Netflix vs Disney: A Year of Warfare Likely Will Escalate In 2019
ABC exec Channing Dungey’s move to the streamer signals a new front in Reed Hastings’ battle with Bob Iger in the run-up to the Mouse House digital competitor’s debut next year.
It's been a year of trench warfare in the battle for talent, attention and high-profile projects between Netflix and Disney — and next year is looking like it will become even more fierce.
Both entertainment giants appear to be feeling the competitive heat from one another, as Disney’s content deals dry up with Netflix while the latter poaches some of the former’s talent.
Those high-profile moves include, most recently, the hiring of ABC executive Channing Dungey, who will oversee half the streamer’s scripted originals as well as a large portion of overall deals, including working with the Obamas and Shonda Rhimes; and Chris Nee, the Peabody-winning creator of Disney Junior preschool hits Doc McStuffins and Vampirina, who jumped ship to Netflix after Alex Hirsch, who created Gravity Falls for Disney, did the same. Netflix is even getting more serious about consumer products, where Disney is a dominant presence among its entertainment peers, and it hired Disney veteran Christie Fleischer to head up the effort.
Not surprisingly, Disney's forthcoming streamer, Disney+, should include some Marvel original shows, and that apparently irked Netflix, which retaliated by canceling three of its five Marvel dramas — Iron Fist, Luke Cage and Daredevil, while the future of the remaining two, The Punisher and Jessica Jones, appears bleak.
While Netflix has a huge first-mover advantage over Disney+, the economics going forward favor Disney, which can more easily scale its shows and movies across the entertainment ecosystem while Netflix spends wildly to basically populate its own platform.
"There are so many competitors," CEO Reed Hastings said during an earnings call in October with reporters. "Of course, Disney is going to enter, AT&T is going to expand HBO, YouTube is just on fire growing around the world, video gaming like Fortnite, I mean there's so many ways to have great entertainment on a screen."
He added, "So we don't focus that much on anyone because no one seems to affect us that much. What affects us is can we produce the best content the world's ever seen?"
Disney+ won’t launch for another year or so, but it has a lot of work to do to try to reach parity, considering that Netflix will grow from its current 132.9 million U.S. users (as opposed to subscribers) to 169.3 million in 2022, per an eMarketer forecast. Amazon Video also has been at it for a lot longer than Disney, and it lags Netflix by about 53.5 million users stateside, though that’s still good enough for second place among subscription streamers. However, notes eMarketer analyst Paul Verna, “If any company is in the position to catch up to Netflix, it’s Disney, not Amazon.”
Analyst Todd Juenger of Bernstein figures that Netflix will spend $11.9 billion in 2019 on content and $14.5 billion in 2020. But the 22 percent year-over-year increase will be easily manageable because Netflix adds more than 25 million subscribers worldwide each year, for an additional $3 billion in revenue annually.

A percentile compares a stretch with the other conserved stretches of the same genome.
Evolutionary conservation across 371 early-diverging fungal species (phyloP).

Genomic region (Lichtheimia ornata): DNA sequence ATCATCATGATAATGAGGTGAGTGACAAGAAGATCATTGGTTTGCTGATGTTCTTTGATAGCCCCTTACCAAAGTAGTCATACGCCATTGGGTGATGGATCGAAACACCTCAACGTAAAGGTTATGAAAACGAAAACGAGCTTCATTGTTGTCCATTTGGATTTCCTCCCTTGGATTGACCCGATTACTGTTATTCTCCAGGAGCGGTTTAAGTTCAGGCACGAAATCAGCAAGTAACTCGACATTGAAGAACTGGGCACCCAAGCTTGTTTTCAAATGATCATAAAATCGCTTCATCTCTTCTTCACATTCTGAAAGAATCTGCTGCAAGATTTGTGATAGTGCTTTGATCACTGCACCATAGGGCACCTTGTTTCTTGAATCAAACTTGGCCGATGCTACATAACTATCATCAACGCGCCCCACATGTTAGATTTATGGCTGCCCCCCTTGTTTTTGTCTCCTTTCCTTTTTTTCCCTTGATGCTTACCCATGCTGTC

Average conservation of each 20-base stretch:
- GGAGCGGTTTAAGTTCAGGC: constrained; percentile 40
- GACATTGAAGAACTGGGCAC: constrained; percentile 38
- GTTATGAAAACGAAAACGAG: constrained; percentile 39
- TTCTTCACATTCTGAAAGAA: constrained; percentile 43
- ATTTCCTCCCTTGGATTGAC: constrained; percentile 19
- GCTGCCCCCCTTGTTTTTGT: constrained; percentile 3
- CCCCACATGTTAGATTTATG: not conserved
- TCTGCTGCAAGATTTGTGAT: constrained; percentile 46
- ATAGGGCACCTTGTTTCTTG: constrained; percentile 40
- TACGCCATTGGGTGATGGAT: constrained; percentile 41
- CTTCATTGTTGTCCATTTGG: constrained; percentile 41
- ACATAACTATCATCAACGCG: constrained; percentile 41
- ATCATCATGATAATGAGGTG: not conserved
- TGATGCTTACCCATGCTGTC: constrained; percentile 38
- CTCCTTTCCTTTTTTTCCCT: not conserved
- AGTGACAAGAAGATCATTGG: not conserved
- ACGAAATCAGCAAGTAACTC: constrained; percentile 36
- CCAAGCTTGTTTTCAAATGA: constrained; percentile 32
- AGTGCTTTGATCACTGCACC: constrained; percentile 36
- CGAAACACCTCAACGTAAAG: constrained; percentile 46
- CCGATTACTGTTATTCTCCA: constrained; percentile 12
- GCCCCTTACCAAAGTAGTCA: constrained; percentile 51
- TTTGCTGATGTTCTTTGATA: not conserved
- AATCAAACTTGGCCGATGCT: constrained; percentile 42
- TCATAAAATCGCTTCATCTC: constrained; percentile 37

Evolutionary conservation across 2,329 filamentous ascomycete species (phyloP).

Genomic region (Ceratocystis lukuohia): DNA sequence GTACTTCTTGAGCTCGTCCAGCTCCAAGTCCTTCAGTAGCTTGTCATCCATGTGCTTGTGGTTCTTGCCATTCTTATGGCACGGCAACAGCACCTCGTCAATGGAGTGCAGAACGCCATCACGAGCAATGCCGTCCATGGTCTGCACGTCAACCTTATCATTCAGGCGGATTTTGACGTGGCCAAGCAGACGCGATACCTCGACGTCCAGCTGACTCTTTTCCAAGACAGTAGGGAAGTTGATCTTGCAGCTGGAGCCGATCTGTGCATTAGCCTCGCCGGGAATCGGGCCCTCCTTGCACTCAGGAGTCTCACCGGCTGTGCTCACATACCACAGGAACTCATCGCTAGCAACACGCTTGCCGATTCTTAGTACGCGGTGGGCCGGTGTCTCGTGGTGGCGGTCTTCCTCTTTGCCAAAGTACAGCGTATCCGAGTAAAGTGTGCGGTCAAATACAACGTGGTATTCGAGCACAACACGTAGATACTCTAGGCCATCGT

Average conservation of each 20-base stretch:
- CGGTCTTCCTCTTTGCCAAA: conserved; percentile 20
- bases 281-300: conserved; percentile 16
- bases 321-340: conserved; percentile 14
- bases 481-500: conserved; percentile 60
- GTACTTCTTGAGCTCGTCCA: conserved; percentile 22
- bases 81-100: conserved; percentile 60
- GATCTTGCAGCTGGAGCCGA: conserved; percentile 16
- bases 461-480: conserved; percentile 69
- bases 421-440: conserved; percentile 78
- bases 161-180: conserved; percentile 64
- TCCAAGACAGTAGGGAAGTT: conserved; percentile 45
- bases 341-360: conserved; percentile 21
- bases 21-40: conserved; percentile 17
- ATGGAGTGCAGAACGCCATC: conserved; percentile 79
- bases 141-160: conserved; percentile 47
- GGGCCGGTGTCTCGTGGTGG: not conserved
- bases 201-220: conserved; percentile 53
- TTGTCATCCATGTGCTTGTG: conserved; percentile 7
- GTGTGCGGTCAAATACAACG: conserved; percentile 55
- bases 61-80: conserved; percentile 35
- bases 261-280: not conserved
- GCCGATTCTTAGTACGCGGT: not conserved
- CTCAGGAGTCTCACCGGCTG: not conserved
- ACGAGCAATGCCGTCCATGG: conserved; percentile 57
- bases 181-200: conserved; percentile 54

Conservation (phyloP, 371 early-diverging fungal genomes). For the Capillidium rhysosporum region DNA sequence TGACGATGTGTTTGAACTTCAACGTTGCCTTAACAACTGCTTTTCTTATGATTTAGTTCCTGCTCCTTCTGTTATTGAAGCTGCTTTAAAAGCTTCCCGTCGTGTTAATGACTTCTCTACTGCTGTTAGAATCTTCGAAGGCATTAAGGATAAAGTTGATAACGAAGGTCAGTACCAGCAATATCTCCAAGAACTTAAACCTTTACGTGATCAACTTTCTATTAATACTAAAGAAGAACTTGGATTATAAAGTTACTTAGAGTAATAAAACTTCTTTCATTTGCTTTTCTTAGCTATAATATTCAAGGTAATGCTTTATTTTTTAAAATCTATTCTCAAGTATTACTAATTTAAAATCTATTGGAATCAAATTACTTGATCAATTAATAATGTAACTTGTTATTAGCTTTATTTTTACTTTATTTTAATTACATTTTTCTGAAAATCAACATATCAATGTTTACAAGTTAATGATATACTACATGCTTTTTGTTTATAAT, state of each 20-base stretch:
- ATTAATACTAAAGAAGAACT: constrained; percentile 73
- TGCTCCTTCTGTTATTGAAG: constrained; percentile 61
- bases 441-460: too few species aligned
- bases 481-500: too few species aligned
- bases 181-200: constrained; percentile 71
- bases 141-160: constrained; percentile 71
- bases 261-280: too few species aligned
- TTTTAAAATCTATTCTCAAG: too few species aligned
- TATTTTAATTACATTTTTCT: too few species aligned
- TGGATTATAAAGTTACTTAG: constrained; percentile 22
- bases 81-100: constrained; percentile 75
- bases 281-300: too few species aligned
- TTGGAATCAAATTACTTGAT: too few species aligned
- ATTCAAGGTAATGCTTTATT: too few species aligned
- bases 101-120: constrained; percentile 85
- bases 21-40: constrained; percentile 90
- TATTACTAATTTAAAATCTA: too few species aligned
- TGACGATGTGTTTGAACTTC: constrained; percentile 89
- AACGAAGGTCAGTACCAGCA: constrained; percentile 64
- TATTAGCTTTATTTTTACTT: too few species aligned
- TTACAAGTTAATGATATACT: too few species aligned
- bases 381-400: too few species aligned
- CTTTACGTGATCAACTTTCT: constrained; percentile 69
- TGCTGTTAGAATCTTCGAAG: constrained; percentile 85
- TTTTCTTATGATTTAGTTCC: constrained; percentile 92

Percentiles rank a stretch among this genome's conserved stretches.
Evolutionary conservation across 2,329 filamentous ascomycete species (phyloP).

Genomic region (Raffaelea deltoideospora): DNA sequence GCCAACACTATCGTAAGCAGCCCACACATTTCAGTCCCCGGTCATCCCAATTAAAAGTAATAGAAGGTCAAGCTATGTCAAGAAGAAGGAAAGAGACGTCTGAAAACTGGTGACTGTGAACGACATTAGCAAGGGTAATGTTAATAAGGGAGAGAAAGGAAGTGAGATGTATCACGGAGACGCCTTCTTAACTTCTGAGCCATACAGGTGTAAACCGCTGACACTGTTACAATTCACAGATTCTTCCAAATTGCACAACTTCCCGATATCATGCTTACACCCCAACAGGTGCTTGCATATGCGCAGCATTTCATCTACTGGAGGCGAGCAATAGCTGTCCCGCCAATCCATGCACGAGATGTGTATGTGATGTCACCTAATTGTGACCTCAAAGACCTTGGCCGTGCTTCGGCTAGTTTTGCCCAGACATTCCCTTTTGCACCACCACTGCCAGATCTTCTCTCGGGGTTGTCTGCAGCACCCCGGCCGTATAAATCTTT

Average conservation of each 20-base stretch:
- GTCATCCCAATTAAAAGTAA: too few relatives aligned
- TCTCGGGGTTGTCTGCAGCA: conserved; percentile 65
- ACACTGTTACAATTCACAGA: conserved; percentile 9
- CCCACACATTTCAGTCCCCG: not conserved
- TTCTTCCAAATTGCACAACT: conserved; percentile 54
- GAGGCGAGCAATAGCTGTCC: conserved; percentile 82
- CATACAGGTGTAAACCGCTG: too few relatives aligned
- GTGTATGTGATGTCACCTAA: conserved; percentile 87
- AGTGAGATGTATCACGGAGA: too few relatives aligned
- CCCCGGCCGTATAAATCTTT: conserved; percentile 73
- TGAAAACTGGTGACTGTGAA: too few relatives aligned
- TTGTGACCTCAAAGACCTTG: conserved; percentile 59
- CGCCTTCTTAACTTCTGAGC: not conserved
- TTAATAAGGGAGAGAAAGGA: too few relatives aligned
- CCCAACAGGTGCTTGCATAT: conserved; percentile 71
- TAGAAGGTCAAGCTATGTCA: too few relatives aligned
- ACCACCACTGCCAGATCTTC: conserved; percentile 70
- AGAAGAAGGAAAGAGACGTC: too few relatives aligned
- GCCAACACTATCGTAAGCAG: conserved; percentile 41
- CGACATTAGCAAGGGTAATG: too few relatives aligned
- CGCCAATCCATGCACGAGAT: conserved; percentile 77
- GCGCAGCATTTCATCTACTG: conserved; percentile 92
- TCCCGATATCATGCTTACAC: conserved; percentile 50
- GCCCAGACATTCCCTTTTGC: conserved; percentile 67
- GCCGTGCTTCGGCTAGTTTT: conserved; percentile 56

Juenger notes, "By the time Netflix gets to $20 billion annual cash content investment, … we believe they will, for all intents and purposes, be adding a new significant piece of content to the service daily." That’s important, he says, because while licensed shows may help in retention, it’s the original content that attracts new subscribers.
Netflix’s poaching spree may keep up unabated — or until it tires of paying Disney talent far more than their competitor was paying them.
Shonda Rhimes, for example, signed a four-year, $100 million-plus deal at Netflix after turning Grey’s Anatomy and Scandal into hit shows at Disney’s ABC. Black-ish creator Kenya Barris — who had a strained relationship with ABC — also jumped over to Netflix in a deal said to be in the high eight figures. Meanwhile, in film, Netflix struck a deal with Tendo Nagenda, who spent eight years at Walt Disney Pictures and worked on Queen of Katwe and A Wrinkle in Time.
Netflix isn’t only snapping up Disney veterans, it’s also copying the conglomerate in some ways. Following Disney’s live-action Jungle Book, which grossed $966 million globally in 2016, Netflix picked up Mowgli, Andy Serkis’ film based on the same Rudyard Kipling story that was made at Warner Bros, for example. Netflix also invested in developing comic book universes to lessen reliance on Marvel by paying $30 million to $50 million for Mark Millar’s Millarworld while also nabbing rights to Rob Liefeld’s Extreme Universe.
But even as Disney cuts content ties with Netflix (and vice-versa), there’s plenty more where that came from, says Juenger. “CBS, Sony, Lionsgate, MGM all seem to see Netflix as opportunity, not threat,” he says, adding that Viacom and its Paramount studio are “setting up new business units specifically” to license content to Netflix and other streamers.
Juenger adds that, far from Disney+ and Netflix beating up on each other, theirs is a healthy competition that could be beneficial because “increased availability and marketing of increasingly higher-quality SVOD products will accelerate the global transition to internet TV.”
As CEO Bob Iger envisioned during his November earnings call, Disney+ is only the beginning of the media giant's streaming efforts: "We plan to continually elevate the experience and enhance the value to consumers with a constant pipeline of exclusive new content as we move forward."
Lesley Goldberg contributed to this report.
A version of this story first appeared in the Dec. 18 issue of The Hollywood Reporter magazine. To receive the magazine, click here to subscribe.